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The daily star-mirror. (Moscow, Idaho) 1911-1939, May 31, 1919, Image 3

Image and text provided by Idaho State Historical Society

Persistent link: https://chroniclingamerica.loc.gov/lccn/sn89055128/1919-05-31/ed-1/seq-3/

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R P H E U
M
THE PARAMOUNT THEATRE
COME ON IN!
IT'S PARAMOUNT AR6UCKLE
DAY!
and
THE LAUGHING IS FINE!
*
In CAMPING OUT and OUT
OF THE SHADOW, with Paul
î
i
ine Frederick.
*
!
Remember the date—Monday,
June 2d.
I
4
.. L_
Weather — Idaho —> Tonight
Sunday, fair and warmer;
to heavy frosts in the morning.
and
light
The funeral of Captain Edward
Smith will occur this evening at 7:30
at Grice's chapel. Rev. Wayne
Snodcly will conduct the services.
"Little Women," the big special at
the Orpheum last night was all that
was expected of it. Last chance to
see it tonight.
Mrs. J. J. Day, Miss Bernice, Jerome
Jr., Miss Virginia Dermott and Mr.
Sherman Mix motored to Coeur
d'Alene the first of the week. They
expect to return Sunday evening.
Herman Wilson, Mr. and Mrs. Ho
ward David and Mrs. Scheiman motor
ed to Spokane Thursday to meet Mrs.
Wilson, who returned from the coast.
They returned to Moscow last evening.
208
Fancy spring chickens, the first
on the market. Inland Market.
205tf
Dr, J. A. McDaniel left tonight for
Lqwiston where he will attend a
meeting of dentists Monday, Tuesday
and Wednesday.
Mrs. Otto Conner and little daughter,
Mary Elizabeth, left Friday for their
new home at Great Falls, Mont.
Born to the Rev. and Mrs. Dean
Hamilton, a sdn, at Gritman's hospital
this morning.
J. A. Harsh of Deary was in the
city Friday.
R. F. Wilbur of Southwick, Idaho,
was in Moscow, Thursday.
Miss Mary Clark left this morning
for Seattle. She will spend the sum-|
mer on the coast.
Seed beans, strictly "Little Navy"
for sale at 8c per pound. Moscow
« Hardware Co.
^ Supt. Jerome of the Asotin schools
visited one day this week with Prof.
Soulen, while on the search for teach
ers for the Asotin schools. This
speaks well for some of the Universi
ty graduates, who have been teaching
several years at Asotin, including
Miss Henrietta Safford and Miss
■ Katherine Smith.
Rasmus E. Lee was an arrival this
morning from Lewiston.
Warren Gano left this morning for
Bpokane. after a visit with relatives
in Moscow.
Mr. and Mrs. Lyman C. Reed and
Robert B. Swadener of Spokane were
Misitors in Moscow, Thursday and
Friday.
For a Bargain, some second hand
sewing machines see F. J. Graves,
Singer
Store. Phone 35V.
196-tf
i
Agent, Samm's Furniture
207-8
ÄiaiiÄSiisp®
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S
I
BANK CREDIT
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Men who accomplish big things succeed because
they know how to organize their resources. They
realize the importance of bank credit, and establish
firm banking connections through the consistent,
conservative use of their accounts.
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Open an account now and be prepared for the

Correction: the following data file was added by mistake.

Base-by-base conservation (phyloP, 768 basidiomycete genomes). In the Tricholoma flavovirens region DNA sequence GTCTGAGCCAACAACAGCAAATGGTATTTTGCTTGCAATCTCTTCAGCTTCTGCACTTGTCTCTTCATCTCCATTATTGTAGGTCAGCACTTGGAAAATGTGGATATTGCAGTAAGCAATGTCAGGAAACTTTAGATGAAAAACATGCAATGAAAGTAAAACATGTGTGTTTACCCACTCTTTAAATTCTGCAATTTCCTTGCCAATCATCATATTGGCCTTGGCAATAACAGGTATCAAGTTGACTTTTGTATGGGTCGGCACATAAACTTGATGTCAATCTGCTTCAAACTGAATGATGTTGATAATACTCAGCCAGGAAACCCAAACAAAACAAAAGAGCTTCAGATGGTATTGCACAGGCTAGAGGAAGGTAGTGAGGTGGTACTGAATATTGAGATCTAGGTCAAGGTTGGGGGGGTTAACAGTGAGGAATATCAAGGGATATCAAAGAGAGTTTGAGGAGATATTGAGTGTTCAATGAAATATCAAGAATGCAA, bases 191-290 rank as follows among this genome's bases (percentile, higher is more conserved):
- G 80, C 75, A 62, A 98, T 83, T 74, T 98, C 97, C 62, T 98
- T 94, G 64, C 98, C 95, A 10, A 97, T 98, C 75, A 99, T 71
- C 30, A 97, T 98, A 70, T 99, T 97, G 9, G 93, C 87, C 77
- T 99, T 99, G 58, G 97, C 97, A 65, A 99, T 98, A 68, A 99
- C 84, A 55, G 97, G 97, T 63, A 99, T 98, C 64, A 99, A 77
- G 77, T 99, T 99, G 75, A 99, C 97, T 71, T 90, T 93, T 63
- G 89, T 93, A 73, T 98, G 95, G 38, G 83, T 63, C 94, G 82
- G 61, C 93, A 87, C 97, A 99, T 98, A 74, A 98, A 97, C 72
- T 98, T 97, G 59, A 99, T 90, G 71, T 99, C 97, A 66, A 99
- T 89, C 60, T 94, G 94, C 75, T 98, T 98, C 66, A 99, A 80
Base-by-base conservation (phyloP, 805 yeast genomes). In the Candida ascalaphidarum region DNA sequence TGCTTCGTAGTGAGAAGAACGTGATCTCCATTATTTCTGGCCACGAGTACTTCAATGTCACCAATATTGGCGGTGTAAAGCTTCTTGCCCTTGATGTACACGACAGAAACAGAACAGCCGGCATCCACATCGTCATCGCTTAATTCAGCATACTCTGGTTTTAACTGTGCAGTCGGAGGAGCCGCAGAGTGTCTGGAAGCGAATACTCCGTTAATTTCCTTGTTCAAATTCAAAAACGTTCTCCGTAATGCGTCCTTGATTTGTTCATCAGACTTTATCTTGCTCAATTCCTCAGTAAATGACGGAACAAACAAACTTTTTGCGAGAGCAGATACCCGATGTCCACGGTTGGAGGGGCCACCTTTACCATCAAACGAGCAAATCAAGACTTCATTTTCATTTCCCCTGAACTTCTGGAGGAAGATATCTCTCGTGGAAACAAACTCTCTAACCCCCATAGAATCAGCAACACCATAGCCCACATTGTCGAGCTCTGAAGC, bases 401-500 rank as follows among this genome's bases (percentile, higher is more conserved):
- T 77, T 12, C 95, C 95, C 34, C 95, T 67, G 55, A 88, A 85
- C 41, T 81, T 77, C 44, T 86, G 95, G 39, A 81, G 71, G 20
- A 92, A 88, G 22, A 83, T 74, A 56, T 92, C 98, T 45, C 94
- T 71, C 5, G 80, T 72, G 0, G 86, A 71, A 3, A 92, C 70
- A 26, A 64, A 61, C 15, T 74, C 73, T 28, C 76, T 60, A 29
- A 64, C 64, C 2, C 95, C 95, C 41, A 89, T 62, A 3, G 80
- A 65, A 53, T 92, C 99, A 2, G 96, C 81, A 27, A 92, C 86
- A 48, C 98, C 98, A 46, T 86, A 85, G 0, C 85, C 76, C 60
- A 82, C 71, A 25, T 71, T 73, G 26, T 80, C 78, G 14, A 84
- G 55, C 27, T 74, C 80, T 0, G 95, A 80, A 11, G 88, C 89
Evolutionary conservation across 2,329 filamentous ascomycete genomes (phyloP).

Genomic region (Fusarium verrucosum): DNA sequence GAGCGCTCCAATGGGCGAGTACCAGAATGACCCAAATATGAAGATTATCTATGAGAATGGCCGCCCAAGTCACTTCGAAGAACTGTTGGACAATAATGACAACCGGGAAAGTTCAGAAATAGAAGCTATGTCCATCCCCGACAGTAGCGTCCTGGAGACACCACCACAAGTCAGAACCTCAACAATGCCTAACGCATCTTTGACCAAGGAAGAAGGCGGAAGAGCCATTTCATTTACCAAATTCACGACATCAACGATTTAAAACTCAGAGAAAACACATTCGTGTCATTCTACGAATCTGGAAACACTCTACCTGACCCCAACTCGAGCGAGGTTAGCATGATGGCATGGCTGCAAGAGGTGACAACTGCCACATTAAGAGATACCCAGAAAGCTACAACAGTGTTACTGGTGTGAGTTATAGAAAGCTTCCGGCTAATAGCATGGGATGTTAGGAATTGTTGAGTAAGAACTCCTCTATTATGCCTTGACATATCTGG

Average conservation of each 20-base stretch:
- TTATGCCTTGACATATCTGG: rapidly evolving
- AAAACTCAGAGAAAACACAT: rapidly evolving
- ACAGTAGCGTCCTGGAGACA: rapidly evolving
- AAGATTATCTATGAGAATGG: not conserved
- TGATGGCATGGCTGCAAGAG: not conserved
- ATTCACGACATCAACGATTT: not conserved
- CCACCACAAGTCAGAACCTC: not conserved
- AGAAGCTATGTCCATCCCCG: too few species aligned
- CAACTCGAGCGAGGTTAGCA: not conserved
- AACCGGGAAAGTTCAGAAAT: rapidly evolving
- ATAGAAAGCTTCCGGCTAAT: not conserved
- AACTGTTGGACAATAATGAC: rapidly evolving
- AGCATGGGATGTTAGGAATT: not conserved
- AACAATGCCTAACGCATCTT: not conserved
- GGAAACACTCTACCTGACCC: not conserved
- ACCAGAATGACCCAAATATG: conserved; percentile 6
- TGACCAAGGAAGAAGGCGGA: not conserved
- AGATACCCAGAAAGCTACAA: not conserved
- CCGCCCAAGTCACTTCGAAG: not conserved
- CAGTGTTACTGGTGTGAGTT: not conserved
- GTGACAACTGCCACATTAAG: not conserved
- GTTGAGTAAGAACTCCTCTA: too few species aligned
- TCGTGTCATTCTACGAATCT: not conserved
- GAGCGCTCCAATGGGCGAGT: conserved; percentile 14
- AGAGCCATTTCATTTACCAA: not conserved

time when you will need the services, of
A
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The Firs; National Bank
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OF MOSCOW
United States Depositary.
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WHERE EVERYBODY GOES
-3
MONDAY - TUESDAY
CHARLIE CHAPLIN
IS ALWAYS IX TROUBLE BUT THIS TIME HE IS IN
TRIPLE
a
TROUBLE"
You've Never Seen This
ALSO
LIFTS GREAT
EST PROBLEM
8 «
»I
Charlie Chaplin in
'• Triple Trouble" z^ssssa!
A Super Feature.
PAULINE FREDERICK
TONIGHT
In ONE WEEK OF LIFE—Her latest picture.
j and jq rs , r. Knepper and Dr.
i and Mrs Moser of Kendrick motored
to Moscow Friday afternoon, returning
£ 0 Kendrick in the evening.
Mr. and Mrs. A. Langdon are en
joying a visit with Mrs. Langdon's
brother and sister-in-law, Mr. and Mrs.
Fred Holbrook of Lewiston.
R. H. Musser of Boise is in Moscow
for a few days. Mr. Musser is as
sistant county leader for southern
Idaho. He came up to spend a few
days at the University of Idaho and
win remain over for the county agents
convention to be held there, Monday
and Tuesday of next week. Mr. Muss
er says crop conditions in southern
Idaho and on the road between there
and here are exceptionally good.
Mrs. Howard Kirkwood of Montes
ino. Wash., is visiting Mrs. William
Lee.
Mrs. Frank Oberg wishes through
The Star-Mirror to thank the ladles
of the Mission Society of the Swed
ish Lutheran church for the great sur
prise they gave her at their meeting
Thursday afternoon. Many hearty
thanks to everyone, and she also
gives her sincerest thanks to Mrs. Vic-.
tor Ramstedt, Mrs. Anna Edwin. Mrs.
Chas. Carlson and Mrs. Chas. Peter
son for their arrangement and plan
ning of the good time.
An important announcement to those
who contemplate the purchase of furs
the coming fall. Mr. Sudheuner, rep-|
resenting Albrechts' exclusive furs,
will be at the Fashion Shop with the
complete fall line of coats, coatees, fur
sets and single pieces, Tuesday, June
3d. Fur prices are advancing daily
and we strongly advise early selection.
Mr. Sudheimer will be at the store
from 0 a. m. until 2 p. m. only, Tues
day, June 3d. The Fashion Shop. 108
O. E. Benson of Troy, clerk of
school district No. 85, was in the city
today.
Before selling your Hogs, Cattle,
Veal or Mutton, call phone 7 and get